In that period between September and November there was a communicative war that faced those who preferred one game or another. Fortnite was considered for kids and PUBG for adults and there was a feeling that when PUBG launched in November it was going to push Fortnite into oblivion. But that never happened.
Streamers, including Ninja, chose sides and Fortnite became known worldwide when the streamer played with rapper Drake gathering 600,000 viewers and breaking the record for viewers on Twitch. Epic took advantage of the situation to organize concerts of other rappers within the game or to reach agreements with Disney, Marvel and other companies to offer skins of their franchises.
Not all cases go well
So basically Epic brought Fortnite what it is by releasing it before the competition that didn’t even know Fortnite existed. He then made efforts to keep the game in the top position and had the great stroke of luck that many celebrities played Fortnite in their spare time.
Epic was great, but it didn’t have the relevance of Square Enix, Rockstar, or Blizzard. Therefore, making Fortnite a good game with more content was not enough, they needed an opportunity and a media impact. The opportunity was made for themselves by copying PUBG and releasing their game earlier and the rest was just a consequence of their good work (and some luck).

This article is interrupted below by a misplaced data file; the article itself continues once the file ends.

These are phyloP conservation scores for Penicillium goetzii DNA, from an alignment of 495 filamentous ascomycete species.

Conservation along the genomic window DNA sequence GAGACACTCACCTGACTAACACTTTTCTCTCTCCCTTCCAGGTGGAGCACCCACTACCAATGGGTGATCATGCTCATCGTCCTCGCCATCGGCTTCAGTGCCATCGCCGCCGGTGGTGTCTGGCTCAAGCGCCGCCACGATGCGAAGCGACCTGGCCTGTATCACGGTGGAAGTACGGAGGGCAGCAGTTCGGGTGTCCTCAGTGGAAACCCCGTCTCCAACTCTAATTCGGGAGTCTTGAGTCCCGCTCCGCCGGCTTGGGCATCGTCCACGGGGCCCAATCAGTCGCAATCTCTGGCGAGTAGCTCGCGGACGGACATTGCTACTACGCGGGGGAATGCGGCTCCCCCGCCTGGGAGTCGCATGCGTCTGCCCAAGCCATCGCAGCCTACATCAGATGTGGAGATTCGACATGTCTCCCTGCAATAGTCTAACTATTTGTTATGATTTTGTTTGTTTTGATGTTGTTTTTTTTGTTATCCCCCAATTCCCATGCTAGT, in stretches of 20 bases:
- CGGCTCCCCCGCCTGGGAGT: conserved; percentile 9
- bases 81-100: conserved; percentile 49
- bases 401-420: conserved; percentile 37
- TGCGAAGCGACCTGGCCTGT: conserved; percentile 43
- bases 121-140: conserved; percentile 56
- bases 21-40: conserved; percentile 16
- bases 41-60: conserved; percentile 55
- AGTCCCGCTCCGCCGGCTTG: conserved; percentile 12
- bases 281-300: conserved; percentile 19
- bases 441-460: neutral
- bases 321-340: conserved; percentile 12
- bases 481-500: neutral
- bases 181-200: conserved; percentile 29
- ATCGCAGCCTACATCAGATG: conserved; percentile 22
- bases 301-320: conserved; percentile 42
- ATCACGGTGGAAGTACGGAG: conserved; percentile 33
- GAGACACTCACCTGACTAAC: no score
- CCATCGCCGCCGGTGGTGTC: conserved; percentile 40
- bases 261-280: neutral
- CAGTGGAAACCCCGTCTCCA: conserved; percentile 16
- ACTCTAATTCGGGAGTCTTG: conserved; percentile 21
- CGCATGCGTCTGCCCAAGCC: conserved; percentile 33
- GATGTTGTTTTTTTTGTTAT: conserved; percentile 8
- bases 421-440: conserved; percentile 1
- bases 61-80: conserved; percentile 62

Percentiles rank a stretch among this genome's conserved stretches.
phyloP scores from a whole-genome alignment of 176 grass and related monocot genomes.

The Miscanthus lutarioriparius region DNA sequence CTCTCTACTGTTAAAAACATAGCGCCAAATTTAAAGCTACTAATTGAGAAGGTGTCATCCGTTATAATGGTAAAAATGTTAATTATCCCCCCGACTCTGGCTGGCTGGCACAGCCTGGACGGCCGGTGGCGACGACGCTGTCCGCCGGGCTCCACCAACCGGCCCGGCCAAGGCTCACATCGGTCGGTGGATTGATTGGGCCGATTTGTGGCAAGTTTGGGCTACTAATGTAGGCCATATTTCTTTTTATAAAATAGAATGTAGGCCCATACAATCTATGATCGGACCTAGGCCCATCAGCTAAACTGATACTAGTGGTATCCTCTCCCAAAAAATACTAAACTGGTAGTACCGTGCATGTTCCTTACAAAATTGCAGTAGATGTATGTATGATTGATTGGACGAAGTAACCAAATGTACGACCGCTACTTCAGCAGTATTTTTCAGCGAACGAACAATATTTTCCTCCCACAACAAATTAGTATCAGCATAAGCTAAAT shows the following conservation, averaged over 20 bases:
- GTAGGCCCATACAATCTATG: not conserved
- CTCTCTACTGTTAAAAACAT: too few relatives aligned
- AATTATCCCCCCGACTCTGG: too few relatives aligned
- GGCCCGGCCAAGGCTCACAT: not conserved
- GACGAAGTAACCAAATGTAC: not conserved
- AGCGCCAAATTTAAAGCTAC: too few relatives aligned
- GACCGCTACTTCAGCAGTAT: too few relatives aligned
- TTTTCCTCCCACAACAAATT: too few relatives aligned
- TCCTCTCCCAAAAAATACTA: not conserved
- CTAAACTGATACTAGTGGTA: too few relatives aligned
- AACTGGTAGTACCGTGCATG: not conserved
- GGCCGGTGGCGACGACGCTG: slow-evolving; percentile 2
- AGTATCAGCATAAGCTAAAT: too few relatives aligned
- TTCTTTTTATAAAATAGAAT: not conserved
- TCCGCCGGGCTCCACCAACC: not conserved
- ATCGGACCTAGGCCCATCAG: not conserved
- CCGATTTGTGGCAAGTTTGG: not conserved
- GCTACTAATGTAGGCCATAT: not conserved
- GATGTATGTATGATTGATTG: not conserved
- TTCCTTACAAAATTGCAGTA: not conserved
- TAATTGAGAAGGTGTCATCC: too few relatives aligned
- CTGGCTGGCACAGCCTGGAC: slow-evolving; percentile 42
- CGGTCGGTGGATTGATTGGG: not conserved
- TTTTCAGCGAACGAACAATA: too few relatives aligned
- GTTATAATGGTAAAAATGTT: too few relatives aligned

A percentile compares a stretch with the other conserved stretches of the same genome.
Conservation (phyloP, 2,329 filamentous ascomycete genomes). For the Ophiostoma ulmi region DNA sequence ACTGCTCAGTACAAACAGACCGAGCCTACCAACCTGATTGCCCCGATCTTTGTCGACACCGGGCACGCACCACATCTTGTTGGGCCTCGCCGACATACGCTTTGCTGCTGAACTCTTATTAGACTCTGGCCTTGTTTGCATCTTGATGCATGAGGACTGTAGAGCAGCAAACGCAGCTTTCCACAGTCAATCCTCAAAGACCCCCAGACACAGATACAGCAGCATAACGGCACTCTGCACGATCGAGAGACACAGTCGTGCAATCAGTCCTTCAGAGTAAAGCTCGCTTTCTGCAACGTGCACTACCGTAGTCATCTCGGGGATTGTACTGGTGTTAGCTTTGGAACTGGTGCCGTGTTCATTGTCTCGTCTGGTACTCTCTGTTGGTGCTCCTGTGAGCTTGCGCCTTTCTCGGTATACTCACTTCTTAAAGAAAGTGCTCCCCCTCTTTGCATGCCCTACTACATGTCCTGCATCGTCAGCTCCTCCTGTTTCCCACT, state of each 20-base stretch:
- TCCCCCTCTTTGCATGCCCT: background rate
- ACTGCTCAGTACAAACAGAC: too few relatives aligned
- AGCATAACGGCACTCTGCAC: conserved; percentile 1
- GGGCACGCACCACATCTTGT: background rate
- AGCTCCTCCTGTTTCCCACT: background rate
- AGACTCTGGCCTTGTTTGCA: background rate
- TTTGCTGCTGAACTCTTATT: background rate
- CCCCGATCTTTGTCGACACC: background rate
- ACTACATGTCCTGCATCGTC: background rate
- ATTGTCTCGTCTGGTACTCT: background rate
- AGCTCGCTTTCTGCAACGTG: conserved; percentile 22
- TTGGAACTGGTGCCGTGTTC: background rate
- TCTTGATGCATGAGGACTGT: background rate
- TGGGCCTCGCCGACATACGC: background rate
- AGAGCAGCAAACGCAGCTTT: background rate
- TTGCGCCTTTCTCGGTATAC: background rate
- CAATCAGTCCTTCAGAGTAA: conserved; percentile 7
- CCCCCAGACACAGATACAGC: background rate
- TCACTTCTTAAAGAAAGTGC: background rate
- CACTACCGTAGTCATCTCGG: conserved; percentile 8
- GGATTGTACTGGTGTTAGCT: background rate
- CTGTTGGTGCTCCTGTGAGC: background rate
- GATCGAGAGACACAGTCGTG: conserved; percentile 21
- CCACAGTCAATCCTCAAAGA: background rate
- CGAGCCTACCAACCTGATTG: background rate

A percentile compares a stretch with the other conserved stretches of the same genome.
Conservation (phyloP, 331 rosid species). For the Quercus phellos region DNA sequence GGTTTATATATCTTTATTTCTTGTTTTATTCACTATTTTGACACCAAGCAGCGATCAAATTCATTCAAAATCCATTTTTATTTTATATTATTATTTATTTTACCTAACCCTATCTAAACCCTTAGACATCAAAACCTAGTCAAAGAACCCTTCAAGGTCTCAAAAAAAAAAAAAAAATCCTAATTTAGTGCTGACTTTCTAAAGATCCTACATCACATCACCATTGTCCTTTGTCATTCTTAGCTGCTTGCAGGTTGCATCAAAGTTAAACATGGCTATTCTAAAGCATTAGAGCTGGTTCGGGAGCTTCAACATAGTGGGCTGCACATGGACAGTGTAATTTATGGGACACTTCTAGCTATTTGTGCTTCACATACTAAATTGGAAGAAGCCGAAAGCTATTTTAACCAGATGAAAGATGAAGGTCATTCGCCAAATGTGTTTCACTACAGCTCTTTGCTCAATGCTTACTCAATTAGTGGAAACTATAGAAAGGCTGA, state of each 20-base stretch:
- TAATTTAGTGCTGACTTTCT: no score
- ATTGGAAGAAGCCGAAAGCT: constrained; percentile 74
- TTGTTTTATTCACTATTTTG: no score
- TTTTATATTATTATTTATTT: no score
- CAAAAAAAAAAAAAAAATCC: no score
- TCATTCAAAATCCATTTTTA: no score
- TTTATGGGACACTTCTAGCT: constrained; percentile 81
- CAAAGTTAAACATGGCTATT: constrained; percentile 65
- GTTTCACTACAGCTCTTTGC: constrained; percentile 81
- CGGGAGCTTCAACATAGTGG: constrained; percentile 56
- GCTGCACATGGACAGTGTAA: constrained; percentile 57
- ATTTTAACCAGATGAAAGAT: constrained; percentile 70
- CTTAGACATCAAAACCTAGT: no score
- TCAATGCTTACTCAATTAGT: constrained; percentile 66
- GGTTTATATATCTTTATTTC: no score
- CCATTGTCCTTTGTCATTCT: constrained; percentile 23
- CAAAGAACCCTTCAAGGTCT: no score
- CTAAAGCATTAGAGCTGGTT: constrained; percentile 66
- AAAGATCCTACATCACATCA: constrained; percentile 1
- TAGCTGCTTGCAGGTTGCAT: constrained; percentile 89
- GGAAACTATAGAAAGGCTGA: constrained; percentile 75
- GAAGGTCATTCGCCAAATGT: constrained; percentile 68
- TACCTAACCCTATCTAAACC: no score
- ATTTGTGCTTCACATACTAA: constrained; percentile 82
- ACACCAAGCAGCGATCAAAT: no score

Obviously now it seems like a mediocre game just needed the budget and time to redeem itself. However, for each case like this there is also one to the contrary, not all titles could improve over time and some even went from relevance to oblivion.
Games like Destiny 2, World of Warcraft or Overwatch. They are titles that have had several ups and downs, but that began as the creative avant-garde. Right now they are in a bad time because the burden of having to release content every few weeks is too much for a team of developers to take that long. There are times when there are simply no more ideas.
For that reason, all these games cry out for a sequel, since the terrain they provide no longer gives space to new content, even with the entire budget of a AAA behind.
Nor should we forget online games such as Metal Gear Solid: The Phantom Pain or Final Fantasy XV. These are games that received patches, but were never fully redeemed. It is not a written rule, but it is clear that those games without the possibility of engaging with an online mode receive much less attention than those that do encourage connection.
In this way, if the AAA industry has taught us anything, it is that mediocre, irrelevant or even games can change with enough dedication. But this dedication, like everything else, depends on who puts the money and time so that everything fits.
No indie studio has been able to save their little game from failure with DLCs or patches So really what a game, even the worst ones, needs to improve is an important economic muscle behind it that allows designers to hit the mark.